I hear that train a’coming …

The largest rail shipment the Port has ever received rolled into Baltimore on April 23, 2007.  The train was more than a mile long (6,048 feet long), with 96 cars attached, most of which contained John Deere combines, a type of farm equipment. "Accommodating this size train was not a problem," said Sam Azzarello, General Manager Logistics for the Maryland Port Administration. "We had our game plan well in place. The team of logistical professionals both from Maryland Port Administration and [the] Norfolk Southern [Railway] came up with the plan that assured easy implementation."

Air view of the port

The Intermodal Container Transfer Facility (ICTF) at Seagirt Marine Terminal provides speedy service to Port customers. Cargo removed  from a ship only has to move 100 yards to be placed on railroad cars. If the rail lines weren’t so close to the pier, how would the unloading time be affected?

Intermodal transportation

Technology and Geography Help the Port Excel

Intermodal transportation involves the transfer of goods between (“inter”) different methods (“modal”) of transportation, such as ships, trains, planes, and trucks.

Because of its location and the facilities at the Port, Baltimore has many advantages when it comes to moving goods between sellers and buyers:

  • The Port of Baltimore is closer to the Midwest than any other east coast port. The distance trucks have to carry goods from the Port to cities such as Indianapolis and Kansas City is shorter by 100 – 200 miles than if the goods travelled there from Norfolk or New York. Trucking over shorter distances costs shippers less and the lower costs are passed on to the customer. Trucks leaving Baltimore can reach 32 percent of the nation’s population and 34 percent of the country’s manufacturing facilities overnight.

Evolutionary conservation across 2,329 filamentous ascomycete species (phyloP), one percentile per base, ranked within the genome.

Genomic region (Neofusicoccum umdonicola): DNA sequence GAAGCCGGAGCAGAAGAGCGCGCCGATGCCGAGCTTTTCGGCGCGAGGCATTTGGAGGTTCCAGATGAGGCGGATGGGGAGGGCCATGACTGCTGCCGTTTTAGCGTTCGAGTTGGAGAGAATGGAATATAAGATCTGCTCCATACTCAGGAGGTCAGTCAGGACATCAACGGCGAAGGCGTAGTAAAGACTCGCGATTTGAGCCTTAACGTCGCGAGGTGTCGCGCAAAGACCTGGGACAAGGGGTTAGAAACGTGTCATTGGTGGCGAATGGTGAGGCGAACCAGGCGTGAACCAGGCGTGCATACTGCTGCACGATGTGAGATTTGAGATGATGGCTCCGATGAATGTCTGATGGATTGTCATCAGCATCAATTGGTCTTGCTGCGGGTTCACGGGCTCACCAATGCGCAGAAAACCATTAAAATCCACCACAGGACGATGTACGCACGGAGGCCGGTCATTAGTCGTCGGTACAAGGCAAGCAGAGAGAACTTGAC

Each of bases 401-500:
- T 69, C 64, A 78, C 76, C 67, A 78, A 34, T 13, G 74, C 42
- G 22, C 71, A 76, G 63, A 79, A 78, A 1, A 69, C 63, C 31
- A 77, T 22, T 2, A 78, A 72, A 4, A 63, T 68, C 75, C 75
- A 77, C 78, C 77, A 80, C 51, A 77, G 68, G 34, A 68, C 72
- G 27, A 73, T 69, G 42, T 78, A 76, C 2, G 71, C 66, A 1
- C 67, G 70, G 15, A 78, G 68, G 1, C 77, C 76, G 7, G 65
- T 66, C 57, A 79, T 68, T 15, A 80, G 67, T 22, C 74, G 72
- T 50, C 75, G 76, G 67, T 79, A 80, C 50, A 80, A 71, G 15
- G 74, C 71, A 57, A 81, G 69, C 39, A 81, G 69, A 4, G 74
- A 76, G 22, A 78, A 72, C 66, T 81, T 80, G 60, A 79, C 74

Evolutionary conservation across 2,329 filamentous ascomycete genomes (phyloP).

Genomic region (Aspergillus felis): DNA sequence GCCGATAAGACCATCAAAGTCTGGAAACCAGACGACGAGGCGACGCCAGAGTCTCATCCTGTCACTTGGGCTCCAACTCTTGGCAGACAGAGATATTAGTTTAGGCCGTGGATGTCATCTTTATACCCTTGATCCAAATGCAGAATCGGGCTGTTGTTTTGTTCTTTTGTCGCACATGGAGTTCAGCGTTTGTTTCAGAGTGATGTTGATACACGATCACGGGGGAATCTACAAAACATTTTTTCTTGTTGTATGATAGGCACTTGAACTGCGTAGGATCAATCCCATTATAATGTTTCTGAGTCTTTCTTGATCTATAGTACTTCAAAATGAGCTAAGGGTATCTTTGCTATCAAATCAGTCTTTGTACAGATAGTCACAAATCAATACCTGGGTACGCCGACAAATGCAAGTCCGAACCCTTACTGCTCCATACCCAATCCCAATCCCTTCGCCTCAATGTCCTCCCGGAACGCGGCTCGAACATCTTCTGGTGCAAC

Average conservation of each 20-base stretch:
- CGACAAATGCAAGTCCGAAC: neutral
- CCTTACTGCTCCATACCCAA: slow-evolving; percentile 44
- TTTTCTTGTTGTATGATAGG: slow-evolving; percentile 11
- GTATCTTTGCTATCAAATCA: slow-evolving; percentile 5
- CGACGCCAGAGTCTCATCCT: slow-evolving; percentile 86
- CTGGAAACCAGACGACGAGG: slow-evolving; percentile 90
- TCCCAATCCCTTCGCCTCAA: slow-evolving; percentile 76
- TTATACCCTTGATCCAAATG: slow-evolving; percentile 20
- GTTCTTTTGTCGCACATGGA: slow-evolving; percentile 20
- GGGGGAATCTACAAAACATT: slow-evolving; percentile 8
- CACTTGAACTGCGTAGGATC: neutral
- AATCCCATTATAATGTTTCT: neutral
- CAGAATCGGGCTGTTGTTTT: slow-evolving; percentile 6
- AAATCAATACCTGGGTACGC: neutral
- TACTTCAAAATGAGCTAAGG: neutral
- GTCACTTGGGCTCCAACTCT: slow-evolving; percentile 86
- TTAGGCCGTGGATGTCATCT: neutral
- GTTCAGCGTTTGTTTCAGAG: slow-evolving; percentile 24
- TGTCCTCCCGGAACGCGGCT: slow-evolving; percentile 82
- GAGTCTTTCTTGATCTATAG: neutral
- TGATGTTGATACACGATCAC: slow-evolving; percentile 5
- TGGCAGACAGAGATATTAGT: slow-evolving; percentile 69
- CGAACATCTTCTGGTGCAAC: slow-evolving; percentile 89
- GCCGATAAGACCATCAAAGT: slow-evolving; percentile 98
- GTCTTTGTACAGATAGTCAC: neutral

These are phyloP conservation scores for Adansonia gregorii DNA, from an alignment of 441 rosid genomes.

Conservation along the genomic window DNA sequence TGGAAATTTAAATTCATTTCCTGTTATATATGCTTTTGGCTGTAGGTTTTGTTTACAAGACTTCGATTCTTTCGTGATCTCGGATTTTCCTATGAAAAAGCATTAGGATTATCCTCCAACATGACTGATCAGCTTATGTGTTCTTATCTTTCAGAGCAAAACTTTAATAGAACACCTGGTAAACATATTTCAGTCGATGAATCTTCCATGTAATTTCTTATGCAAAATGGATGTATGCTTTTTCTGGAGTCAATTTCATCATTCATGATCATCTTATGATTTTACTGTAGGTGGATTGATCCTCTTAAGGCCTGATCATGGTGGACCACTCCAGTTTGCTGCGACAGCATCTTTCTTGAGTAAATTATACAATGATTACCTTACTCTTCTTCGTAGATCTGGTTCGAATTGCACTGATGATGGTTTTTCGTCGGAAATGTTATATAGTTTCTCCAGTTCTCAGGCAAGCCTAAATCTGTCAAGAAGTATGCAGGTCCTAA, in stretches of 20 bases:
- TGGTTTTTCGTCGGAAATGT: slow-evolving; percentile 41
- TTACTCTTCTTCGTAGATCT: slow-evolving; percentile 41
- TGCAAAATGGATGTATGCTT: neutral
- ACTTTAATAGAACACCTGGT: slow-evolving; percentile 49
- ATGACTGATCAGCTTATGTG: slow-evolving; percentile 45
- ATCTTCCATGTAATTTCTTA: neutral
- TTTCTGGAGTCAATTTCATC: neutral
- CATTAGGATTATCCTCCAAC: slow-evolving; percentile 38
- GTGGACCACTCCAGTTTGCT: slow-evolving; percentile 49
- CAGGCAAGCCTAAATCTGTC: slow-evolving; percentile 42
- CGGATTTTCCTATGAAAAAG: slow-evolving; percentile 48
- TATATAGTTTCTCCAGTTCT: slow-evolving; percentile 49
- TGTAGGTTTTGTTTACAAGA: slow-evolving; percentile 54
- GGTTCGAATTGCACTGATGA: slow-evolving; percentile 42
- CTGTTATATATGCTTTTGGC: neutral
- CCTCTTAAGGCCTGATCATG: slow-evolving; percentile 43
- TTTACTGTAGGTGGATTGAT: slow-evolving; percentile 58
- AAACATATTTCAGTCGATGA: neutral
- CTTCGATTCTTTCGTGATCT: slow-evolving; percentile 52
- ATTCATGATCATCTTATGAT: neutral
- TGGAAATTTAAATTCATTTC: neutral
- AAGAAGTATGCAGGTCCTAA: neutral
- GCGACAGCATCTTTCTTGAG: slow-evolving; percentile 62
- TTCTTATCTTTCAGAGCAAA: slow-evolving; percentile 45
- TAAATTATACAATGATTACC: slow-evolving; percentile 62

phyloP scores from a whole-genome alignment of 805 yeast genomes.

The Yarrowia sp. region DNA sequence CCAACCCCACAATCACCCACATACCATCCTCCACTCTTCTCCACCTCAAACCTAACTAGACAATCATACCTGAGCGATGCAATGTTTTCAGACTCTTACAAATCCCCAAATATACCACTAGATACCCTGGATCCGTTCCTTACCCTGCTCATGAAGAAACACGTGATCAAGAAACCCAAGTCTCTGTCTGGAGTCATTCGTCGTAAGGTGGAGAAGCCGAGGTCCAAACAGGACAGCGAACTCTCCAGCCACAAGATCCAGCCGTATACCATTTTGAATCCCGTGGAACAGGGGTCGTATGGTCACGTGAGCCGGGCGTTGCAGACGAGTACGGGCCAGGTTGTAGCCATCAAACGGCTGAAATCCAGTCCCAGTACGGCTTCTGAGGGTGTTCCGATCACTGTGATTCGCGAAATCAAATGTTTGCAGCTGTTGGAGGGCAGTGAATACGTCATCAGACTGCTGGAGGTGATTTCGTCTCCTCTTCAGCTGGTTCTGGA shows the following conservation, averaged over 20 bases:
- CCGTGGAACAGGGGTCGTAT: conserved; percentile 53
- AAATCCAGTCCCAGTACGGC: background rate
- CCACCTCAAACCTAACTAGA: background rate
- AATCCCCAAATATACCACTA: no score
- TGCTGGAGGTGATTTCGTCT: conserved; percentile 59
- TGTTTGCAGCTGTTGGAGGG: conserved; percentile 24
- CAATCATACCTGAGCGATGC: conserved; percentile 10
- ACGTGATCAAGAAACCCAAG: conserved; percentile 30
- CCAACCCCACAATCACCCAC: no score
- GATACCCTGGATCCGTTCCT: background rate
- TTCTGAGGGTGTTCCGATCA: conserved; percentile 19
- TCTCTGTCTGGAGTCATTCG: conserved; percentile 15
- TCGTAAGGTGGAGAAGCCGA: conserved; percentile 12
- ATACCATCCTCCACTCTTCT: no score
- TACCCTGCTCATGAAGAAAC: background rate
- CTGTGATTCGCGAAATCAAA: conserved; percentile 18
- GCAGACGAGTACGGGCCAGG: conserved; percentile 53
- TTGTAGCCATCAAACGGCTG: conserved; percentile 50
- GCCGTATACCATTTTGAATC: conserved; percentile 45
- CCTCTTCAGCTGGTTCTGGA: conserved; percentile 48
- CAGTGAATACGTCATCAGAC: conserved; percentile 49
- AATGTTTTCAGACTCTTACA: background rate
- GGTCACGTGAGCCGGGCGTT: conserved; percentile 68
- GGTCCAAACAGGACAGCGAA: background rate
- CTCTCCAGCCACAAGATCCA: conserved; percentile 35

• The Port has quick and easy access to all methods of transportation. Railroads run right through the Port. US I-95, the east coast’s main interstate highway, is a five-minute drive, at most, from the Port. Baltimore Washington International Thurgood Marshall Airport (BWI) is a 20 minute ride from the Port. In 2006, BWI handled an average of 56,703 passengers and 524 million pounds of freight daily.
  • The Port’s equipment makes it easy to transfer containers and other cargo between ships and trucks or rails. For example, the Intermodal Container Transfer Facility at Seagirt Marine Terminal has eight transtainers (a type of crane which can lift 35 tons) and eight toploaders (a machine that can grab containers from the top) that move cargo quickly and efficiently from ships to waiting rail cars. Because of this and other equipment, Seagirt boasts up to 47 container moves an hour, the fastest in the North Atlantic region.